Can We Cultivate Compassion?

Suzanne Cooke, RSCJ
I enjoy listening to On Being with Krista Tippett each Sunday morning. A couple of weeks ago Richard Davidson spoke on "Love and Learning". There were several important topics covered during the interview, but I have continued to think about Davidson’s response to Tippett’s question: "Can we cultivate compassion?"
Richard Davidson is a neuroscientist who has developed a curriculum for a compassionate classroom, the Kindness Curriculum. This work has emerged from discoveries in his brain imaging laboratory and his Center for Healthy Minds at the University of Wisconsin, Madison. Davidson believes… “that we are hardwired to learn compassion as we are hardwired to learn language.” As I listened to this discussion, I immediately thought of Lisa Miller and her work on spirituality.

Back to Davidson’s conversation with Tippett. He responded to her question about compassion:

I think the evidence today is even stronger than it was when we spoke about it last. The reason I liken it to language is that we also know that we come into the world with a biological propensity for language, but it requires that we be nurtured in a normal linguistic community for that propensity to be expressed. There are case studies of feral children who’ve been raised in the wild; they don’t develop normal language. So even though there’s a biological propensity, it requires this context, the appropriate context, to nurture it. And I think the same is true for kindness. We come into the world with this innate propensity, but for this propensity to be expressed, it requires nurturing.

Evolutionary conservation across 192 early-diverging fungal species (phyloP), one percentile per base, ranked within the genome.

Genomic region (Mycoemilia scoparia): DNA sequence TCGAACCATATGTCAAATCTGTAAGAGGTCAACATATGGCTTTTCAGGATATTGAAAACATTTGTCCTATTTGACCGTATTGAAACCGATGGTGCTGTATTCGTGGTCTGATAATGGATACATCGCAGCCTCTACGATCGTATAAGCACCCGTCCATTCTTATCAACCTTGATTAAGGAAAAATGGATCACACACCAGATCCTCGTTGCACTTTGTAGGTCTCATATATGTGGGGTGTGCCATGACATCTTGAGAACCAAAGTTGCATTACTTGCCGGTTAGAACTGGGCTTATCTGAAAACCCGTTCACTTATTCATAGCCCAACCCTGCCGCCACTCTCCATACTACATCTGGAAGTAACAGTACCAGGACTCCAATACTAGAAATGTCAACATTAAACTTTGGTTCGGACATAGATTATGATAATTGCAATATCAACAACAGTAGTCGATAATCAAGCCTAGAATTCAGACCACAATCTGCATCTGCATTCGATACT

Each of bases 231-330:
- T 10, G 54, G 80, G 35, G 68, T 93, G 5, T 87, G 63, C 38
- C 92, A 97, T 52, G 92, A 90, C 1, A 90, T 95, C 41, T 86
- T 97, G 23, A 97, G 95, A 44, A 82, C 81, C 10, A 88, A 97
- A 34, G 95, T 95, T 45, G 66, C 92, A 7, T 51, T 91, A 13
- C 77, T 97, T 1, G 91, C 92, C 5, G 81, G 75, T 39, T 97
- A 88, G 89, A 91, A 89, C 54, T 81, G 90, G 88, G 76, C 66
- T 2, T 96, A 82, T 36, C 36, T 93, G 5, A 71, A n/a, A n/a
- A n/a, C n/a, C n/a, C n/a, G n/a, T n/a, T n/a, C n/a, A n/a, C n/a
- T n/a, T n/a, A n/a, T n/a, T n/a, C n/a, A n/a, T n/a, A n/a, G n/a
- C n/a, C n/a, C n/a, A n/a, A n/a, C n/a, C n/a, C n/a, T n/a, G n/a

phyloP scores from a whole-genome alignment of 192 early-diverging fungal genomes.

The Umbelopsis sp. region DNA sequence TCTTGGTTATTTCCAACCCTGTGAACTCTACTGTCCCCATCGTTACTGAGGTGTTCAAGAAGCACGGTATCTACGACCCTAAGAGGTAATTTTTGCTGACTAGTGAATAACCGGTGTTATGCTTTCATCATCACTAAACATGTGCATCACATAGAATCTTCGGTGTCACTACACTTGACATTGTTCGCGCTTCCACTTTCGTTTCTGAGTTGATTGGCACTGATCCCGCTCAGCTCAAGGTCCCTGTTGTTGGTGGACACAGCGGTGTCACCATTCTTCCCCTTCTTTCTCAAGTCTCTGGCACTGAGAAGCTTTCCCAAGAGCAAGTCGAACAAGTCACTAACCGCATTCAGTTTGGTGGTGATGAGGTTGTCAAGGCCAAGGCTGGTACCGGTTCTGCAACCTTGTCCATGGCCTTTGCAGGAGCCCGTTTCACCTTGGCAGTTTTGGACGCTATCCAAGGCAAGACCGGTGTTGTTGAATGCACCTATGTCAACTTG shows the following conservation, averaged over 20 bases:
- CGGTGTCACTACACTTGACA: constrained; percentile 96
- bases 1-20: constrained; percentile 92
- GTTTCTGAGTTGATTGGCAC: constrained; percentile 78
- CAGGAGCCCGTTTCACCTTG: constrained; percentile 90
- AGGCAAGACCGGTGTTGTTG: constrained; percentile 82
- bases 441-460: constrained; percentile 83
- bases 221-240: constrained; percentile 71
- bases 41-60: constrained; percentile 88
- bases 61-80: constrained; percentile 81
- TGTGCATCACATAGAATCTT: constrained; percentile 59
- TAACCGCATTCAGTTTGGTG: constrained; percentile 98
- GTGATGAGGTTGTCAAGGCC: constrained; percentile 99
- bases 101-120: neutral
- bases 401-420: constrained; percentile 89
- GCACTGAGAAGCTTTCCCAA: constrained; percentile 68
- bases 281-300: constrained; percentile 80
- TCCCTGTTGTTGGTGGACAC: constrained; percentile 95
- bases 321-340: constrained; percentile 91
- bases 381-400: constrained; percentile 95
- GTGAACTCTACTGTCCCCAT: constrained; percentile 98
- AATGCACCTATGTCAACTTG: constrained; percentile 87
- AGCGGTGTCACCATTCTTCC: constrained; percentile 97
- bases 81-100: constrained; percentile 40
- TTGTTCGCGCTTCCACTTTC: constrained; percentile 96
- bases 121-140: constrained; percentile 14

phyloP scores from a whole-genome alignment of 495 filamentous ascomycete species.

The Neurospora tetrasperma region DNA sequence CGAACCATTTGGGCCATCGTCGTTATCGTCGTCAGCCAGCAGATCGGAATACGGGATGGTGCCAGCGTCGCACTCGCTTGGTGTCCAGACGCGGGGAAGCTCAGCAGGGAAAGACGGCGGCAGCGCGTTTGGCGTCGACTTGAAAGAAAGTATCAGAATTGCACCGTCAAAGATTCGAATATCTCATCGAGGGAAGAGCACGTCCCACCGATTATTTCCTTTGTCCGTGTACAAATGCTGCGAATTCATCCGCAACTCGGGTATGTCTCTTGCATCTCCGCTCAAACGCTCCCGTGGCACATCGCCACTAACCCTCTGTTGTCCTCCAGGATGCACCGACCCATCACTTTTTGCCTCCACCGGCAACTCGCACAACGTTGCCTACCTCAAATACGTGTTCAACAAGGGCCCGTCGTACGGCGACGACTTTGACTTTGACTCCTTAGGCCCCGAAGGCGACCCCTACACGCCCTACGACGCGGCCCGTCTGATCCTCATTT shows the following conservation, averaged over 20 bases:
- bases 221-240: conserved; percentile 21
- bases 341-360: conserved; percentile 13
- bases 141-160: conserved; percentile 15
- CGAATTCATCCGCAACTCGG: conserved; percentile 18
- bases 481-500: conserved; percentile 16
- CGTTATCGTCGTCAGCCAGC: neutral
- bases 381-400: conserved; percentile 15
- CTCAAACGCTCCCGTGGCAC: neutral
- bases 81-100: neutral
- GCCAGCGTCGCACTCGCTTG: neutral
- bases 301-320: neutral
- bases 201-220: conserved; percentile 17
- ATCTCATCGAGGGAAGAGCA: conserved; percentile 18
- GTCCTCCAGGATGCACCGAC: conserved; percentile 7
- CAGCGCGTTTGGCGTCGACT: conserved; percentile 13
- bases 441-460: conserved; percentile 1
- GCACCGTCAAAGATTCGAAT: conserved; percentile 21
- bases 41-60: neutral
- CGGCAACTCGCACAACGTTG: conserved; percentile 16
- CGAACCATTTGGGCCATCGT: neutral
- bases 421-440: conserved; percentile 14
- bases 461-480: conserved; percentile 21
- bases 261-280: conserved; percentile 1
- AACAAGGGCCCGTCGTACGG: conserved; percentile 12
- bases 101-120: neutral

…so, if we're in a context where people are doing kindness around us, we will osmotically absorb it, and it will be nurtured.

Think of the implications for educators and parents, for coaches and tutors, for grandparents and school administrators.  As one listens or reads the interview, one realizes the essential need for curricular programs that support students from the earliest age to hone these hardwired propensities of spirituality, kindness and compassion. Far from being "soft" skills, they prove to be essential if the young people entrusted to us are to develop the fullness of their humanity.


Davidson’s Interview with On Being with Krista Tippett
Schools of the Sacred Heart share in the educational mission of the Society of the Sacred Heart as articulated in the Goals and Criteria. The structure supporting Sacred Heart education in Canada and the United States includes the Conference of Sacred Heart Education and the Network of Sacred Heart Schools.  Together they provide services and programs to ensure vitality of mission for the member schools sponsored by the Society of the Sacred Heart.